Guilt Zaps Caregivers Too

Published on: 
CURE, Fall 2010, Volume 9, Issue 3

Fatigue, fear & a life on hold add up to painfully mixed feelings for those providing care.

Fatigue, fear & a life on hold add up to painfully mixed feelings for those providing care.

For the last year of Bill Lasher’s life, his only forays outside the house were to visit the doctor and to go out to eat. His wife, Beth, who cared for him until his death in 2009 from cutaneous T-cell lymphoma, recalls how eagerly he looked forward to her coming home from work to take him out. Beth, a counselor at an elementary school near their home in Dallas, also remembers her exhaustion from sleepless nights and full days.

“It was so important for him because it was the only way for him to get out of the house and get a normal environment,” she says, “but there were times that I … couldn’t do it. I felt guilty because of how important it was to him.”

As the treatment of cancer has increasingly moved into the outpatient setting, the number of families who add caregiving to already busy lives has grown to tens of millions. Guilt such as Lasher’s is all too familiar, says Eric Cohen, RN, OCN, program manager at Life With Cancer in Fairfax, Virginia.

“The person left behind also has guilt,” Cohen says, “as if somehow they failed their loved one. They think that they could have done it better, or gotten them to the doctor sooner, or ask [themselves] if they chose the right physician.”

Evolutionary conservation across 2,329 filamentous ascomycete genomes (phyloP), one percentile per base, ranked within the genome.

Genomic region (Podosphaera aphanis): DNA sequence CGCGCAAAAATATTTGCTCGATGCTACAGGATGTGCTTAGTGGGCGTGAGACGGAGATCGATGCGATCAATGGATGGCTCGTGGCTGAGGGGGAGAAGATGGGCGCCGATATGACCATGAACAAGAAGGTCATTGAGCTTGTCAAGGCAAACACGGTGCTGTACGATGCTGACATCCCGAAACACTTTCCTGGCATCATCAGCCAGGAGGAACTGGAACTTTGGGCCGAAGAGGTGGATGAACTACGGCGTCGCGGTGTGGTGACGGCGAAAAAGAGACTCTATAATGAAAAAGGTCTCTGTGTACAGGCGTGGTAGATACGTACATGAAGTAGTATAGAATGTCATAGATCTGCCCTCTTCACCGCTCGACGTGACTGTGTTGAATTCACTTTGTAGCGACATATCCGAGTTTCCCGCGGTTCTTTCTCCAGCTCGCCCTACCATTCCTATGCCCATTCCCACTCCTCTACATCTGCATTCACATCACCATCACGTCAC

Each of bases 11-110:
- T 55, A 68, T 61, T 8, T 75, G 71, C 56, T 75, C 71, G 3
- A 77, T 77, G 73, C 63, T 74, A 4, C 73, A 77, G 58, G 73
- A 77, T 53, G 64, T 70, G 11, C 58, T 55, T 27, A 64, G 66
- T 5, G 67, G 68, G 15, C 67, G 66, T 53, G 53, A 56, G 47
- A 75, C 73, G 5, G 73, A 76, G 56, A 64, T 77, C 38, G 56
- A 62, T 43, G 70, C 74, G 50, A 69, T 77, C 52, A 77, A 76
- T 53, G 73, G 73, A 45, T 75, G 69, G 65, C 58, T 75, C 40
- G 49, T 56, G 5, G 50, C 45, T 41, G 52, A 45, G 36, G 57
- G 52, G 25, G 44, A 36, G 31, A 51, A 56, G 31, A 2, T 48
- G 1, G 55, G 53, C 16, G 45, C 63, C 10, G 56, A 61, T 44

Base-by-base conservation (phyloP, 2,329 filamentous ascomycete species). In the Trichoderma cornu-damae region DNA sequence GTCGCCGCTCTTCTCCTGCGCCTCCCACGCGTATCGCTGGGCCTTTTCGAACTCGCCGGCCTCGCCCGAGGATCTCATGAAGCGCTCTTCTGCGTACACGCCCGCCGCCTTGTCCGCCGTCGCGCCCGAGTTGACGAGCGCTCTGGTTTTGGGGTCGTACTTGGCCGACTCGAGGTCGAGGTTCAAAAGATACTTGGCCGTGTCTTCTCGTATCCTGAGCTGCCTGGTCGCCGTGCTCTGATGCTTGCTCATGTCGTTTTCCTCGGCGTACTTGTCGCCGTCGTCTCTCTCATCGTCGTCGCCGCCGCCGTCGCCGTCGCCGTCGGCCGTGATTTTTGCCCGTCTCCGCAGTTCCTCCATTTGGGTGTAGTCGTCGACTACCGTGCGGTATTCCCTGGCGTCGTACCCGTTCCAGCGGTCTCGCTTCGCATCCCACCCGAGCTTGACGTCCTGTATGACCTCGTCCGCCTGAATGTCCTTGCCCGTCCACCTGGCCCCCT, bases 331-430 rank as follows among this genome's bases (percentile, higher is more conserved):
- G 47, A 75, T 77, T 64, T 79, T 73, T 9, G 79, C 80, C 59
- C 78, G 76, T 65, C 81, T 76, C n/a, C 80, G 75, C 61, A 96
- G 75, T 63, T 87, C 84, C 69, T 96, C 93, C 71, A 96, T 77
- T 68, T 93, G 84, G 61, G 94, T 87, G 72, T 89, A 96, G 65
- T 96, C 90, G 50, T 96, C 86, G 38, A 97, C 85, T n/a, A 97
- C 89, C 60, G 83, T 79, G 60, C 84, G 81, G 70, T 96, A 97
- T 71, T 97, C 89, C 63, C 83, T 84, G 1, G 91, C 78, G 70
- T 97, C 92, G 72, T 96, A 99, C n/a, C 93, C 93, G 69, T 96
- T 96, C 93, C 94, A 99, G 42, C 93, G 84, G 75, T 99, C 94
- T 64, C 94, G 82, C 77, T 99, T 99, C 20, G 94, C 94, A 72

According to a study in the December 2008 journal Psychosomatics, guilt occurs as a result of feelings of not living up to or violating one’s own internal values or standards about how to live or behave. In the cancer journey, that often comes from feelings of inadequacy in the perception of the care provided a loved one.

Indeed, the study quotes earlier research findings indicating that the shift in relationships from mutual exchange of helping to one person caring for the other can result in levels of psychological distress for the caregiver that are comparable to or greater than that of the patient.

The person left behind also has guilt, as if somehow they failed their loved one.

And, while the study found no differences in gender in caregiver guilt, those who were employed had higher levels than those who weren’t, with the highest risk group for caregiver guilt being younger caregivers such as adult children.

Guilt can also surround the difficult discussions around end-of-life issues such as Do Not Resuscitate (DNR) requests.

“They feel guilt if they didn’t have the discussions before their loved one died, and then they feel guilt after they die because they never had the conversation,” Cohen says.

Cohen encourages caregivers to find support programs where they can talk with others and be reassured. For Lasher, healing has come in the form of a dog she rescued named Beasley that she is training as a therapy dog. “Bill loved the therapy dog that came to the hospital and said he wanted to do that after he got well,” she says. “I am doing this in his honor.”